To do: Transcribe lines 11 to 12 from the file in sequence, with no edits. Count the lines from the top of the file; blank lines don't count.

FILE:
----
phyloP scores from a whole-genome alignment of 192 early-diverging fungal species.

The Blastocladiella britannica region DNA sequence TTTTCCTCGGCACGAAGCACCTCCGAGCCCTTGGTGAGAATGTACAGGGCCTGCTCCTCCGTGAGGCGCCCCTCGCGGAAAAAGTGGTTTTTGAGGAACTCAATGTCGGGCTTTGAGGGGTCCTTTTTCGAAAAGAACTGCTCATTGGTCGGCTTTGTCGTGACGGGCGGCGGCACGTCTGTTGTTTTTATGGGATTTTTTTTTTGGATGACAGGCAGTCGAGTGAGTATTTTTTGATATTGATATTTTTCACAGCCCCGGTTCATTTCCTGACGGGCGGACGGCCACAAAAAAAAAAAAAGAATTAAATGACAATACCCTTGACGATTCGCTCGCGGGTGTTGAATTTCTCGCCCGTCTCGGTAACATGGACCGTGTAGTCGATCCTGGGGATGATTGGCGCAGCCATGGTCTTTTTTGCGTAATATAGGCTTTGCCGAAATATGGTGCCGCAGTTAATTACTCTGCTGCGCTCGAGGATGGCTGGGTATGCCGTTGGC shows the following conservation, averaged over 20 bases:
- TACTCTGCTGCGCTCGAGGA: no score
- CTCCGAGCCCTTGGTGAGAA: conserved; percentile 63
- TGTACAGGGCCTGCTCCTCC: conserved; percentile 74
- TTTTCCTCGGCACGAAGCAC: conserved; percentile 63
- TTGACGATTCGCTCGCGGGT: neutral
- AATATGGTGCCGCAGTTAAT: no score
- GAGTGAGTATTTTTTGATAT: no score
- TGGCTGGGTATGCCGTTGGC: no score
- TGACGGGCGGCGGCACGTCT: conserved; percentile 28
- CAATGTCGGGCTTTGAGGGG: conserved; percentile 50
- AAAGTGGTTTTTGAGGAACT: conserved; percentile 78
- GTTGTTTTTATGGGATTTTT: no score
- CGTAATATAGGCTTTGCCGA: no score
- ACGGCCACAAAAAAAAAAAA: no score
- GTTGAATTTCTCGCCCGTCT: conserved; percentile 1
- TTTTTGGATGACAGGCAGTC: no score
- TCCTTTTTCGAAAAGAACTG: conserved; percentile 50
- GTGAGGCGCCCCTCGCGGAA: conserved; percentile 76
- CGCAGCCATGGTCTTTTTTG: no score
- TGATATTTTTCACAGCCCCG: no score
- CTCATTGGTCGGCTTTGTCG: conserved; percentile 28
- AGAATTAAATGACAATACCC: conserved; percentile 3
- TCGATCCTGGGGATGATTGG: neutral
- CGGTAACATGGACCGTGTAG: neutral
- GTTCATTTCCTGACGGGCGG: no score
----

- TGACGGGCGGCGGCACGTCT: conserved; percentile 28
- CAATGTCGGGCTTTGAGGGG: conserved; percentile 50